Gained experience working part-time at a big debugging company after working at a French restaurant, which then lasted about a year. Afterwards, landed a job at a major game company and stayed on for five years. Joined Soleil as a mid-career hire in October 2018, and is now currently the lead game designer of an action RPG project.
Why did you decide to join Soleil?
When I had an interview with Soleil, I felt that the interviewer was focusing on how serious the I was about games, and whether I was passionate and committed to pursuing my goals. With Soleil being so earnest about game development, I felt that I could take on new challenges there, and so I ultimately decided to join the company.
Since I joined Soleil, I realized that all members were very particular about action games, with many experienced staff often lending their support. This is a great environment that allowed me to develop games without any compromises or hindrances.
Why did you move from the restaurant industry to the game industry?
Before working in the game industry, I was interested in the restaurant business. I gained experience bartending and working at the French restaurant because I had wanted to establish my own restaurant. At that time, I happened to see a magazine that had a part-time job for video game debugging. I thought it would be good to try for a while and decided to do it out of curiosity.
I've been playing video games since I was a child. When I was a student, I went to the arcade every day, and when I got home, I played FPS and MMO games all night on my PC. I spent my youth like a typical bad student in that way. Even after I graduated, I was a game junkie who used to play competitive games with friends or play MMOs after work until the next morning.
I was especially enthusiastic about fighting games and used to play everything that released in the arcades at the time. In addition to playing matches and watching games, I would travel to participate in tournaments on weekends, take time off from school when location tests would be done for new arcade cabinets, and constantly practice combos at home every day.
Back then, I felt that competitive games were the only games that I could compete with others regardless of age or position, and that to develop games of various genres and concepts required a god-like level of skill. Feeling this knowledge gap, I instinctively excluded the video game industry as a potential career path for myself.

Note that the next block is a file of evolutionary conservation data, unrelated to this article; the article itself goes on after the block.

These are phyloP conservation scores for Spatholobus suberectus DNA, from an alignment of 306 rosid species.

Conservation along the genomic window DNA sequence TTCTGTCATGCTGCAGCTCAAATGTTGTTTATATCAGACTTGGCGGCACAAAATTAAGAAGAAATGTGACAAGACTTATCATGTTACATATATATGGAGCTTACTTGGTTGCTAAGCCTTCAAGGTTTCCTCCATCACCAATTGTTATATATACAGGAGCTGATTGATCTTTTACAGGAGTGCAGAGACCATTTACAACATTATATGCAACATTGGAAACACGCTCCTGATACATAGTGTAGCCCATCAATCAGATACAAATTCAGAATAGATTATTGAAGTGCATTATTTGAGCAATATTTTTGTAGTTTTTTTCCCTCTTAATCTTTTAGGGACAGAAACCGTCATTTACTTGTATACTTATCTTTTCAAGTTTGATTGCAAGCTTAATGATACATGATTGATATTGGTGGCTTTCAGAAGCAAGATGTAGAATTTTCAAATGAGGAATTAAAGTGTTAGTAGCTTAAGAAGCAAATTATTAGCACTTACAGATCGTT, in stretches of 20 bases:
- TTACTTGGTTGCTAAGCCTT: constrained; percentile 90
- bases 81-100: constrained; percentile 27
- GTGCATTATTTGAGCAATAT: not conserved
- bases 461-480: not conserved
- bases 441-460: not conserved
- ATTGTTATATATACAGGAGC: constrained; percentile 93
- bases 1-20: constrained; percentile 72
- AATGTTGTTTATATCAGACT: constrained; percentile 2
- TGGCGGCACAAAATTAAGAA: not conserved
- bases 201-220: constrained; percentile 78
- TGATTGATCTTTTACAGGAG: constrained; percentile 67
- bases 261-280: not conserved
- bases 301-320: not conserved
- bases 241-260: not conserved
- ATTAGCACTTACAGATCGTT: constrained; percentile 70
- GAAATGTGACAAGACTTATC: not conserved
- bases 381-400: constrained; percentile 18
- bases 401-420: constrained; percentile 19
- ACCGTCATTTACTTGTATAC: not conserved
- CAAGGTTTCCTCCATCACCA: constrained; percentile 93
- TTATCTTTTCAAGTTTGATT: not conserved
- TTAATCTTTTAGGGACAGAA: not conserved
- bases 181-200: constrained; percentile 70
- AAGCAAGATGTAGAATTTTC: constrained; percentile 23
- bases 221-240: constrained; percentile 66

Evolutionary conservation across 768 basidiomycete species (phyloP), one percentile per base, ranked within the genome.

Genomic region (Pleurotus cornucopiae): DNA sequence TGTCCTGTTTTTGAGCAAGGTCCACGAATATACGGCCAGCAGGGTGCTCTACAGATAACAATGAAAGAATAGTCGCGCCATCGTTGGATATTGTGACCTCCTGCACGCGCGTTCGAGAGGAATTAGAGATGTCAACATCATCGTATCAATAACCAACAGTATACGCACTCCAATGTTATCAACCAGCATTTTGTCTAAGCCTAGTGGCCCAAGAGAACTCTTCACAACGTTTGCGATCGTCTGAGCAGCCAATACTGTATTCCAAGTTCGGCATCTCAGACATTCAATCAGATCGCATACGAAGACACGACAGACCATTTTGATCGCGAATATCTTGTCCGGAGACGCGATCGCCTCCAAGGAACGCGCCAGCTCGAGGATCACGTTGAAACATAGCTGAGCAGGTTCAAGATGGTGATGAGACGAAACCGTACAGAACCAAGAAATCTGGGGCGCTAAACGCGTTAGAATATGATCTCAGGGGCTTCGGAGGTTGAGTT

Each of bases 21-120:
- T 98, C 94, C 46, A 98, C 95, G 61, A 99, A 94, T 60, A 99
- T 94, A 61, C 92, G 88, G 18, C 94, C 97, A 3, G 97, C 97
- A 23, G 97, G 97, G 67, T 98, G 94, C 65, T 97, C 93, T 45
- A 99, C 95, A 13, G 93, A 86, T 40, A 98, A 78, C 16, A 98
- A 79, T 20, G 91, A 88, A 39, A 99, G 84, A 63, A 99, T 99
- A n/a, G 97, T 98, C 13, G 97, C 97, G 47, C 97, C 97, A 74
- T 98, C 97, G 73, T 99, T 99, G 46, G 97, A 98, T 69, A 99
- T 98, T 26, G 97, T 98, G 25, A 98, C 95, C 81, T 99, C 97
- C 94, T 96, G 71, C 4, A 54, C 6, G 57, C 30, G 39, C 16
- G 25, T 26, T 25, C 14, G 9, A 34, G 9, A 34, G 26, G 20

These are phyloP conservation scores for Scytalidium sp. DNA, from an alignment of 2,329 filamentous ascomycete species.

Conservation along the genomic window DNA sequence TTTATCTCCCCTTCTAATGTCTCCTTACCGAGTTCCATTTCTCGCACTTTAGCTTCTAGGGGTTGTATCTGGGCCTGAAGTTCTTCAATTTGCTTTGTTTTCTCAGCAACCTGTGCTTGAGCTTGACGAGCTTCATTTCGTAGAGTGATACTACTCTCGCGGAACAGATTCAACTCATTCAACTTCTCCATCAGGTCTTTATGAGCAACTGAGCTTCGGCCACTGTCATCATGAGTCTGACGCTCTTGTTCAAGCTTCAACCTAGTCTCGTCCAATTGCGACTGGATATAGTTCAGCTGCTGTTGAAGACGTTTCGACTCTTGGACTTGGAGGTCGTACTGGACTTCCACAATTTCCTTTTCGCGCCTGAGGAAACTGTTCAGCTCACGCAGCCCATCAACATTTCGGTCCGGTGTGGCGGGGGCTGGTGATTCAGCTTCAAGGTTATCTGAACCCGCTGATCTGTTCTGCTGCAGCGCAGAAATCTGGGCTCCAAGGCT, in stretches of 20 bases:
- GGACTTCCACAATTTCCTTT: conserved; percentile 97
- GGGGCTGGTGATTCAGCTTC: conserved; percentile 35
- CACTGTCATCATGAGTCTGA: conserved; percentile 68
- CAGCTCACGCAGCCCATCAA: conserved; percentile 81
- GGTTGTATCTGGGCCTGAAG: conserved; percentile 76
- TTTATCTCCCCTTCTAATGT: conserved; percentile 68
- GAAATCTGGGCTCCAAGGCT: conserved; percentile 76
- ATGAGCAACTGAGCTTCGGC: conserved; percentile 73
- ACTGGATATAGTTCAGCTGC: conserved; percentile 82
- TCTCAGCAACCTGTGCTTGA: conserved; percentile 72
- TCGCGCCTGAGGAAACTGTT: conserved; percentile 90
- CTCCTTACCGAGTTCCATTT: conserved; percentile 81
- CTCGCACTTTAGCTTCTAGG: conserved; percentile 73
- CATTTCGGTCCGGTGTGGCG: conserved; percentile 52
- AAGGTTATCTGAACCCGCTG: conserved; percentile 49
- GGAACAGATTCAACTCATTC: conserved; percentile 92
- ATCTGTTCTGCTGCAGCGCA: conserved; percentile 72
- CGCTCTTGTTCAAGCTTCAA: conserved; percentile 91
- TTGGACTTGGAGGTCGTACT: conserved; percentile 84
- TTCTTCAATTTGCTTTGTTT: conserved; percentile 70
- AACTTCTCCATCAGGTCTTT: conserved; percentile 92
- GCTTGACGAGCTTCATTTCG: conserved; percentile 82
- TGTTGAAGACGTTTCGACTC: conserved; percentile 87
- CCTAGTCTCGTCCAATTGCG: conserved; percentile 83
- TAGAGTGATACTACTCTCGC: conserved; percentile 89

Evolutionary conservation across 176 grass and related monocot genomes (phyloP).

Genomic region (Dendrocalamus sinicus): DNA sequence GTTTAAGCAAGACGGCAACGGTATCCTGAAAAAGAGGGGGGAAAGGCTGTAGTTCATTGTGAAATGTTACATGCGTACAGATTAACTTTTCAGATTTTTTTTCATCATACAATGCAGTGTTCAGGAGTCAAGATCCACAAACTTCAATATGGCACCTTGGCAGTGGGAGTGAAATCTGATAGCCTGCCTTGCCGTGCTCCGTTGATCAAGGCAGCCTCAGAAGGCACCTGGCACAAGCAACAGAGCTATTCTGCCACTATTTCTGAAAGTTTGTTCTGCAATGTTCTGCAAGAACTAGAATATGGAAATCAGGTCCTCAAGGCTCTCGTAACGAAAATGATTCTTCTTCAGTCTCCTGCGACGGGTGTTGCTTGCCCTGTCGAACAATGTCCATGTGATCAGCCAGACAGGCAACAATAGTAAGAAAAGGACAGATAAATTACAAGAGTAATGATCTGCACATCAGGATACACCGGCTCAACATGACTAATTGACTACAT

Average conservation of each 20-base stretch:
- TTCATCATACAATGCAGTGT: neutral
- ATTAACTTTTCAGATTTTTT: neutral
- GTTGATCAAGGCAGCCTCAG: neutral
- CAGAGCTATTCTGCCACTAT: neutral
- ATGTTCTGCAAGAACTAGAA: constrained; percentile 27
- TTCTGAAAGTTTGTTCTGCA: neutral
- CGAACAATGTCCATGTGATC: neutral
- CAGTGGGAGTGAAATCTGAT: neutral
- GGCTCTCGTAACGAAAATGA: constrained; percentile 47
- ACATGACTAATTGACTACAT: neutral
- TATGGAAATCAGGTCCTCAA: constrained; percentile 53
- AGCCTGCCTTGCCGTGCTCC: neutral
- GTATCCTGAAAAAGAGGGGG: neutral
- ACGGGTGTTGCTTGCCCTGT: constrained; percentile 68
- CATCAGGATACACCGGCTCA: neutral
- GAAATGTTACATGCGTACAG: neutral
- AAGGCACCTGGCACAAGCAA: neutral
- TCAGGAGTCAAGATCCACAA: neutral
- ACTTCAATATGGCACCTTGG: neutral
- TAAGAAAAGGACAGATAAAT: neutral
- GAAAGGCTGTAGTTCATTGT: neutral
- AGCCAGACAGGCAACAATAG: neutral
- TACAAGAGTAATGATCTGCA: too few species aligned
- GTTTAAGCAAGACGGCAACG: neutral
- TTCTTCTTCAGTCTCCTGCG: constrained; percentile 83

With this in mind, I continued my part-time job of debugging. One competitive game under development had me temporarily transfer to a major game company to debug on-site for two months. I had the opportunity to get to learn about the development side at a major game manufacturer, which had me thinking, "It would be great if I could work directly on what I like." I was later approached by a game director who asked me, "Why don't you come to our company after your transfer work finishes?" This was the opportunity that finally got me into the game industry.
What did you do when you first joined Soleil? What has changed since then?
When I joined the company, I had no experience in developing action games or the Unreal Engine, so I worked hard to master data work and UE4.
After that, I was assigned to take over the player action game design of NARUTO TO BORUTO: SHINOBI STRIKER, and then I was gradually entrusted with the implementation of DLC characters and balance changes of existing characters, while learning various things from experienced programmers and game designers.
Currently, I lead the planning of new projects, mainly designing battle elements and player implementation, as well as overall action game design including enemy behavior.
What is your goal towards Soleil?
As a game company with a focus on action games, I want to make Soleil a brand that is recognized not only in Japan, but also around the world. I would also like to further my own skills to continue doing my part in making this company grow.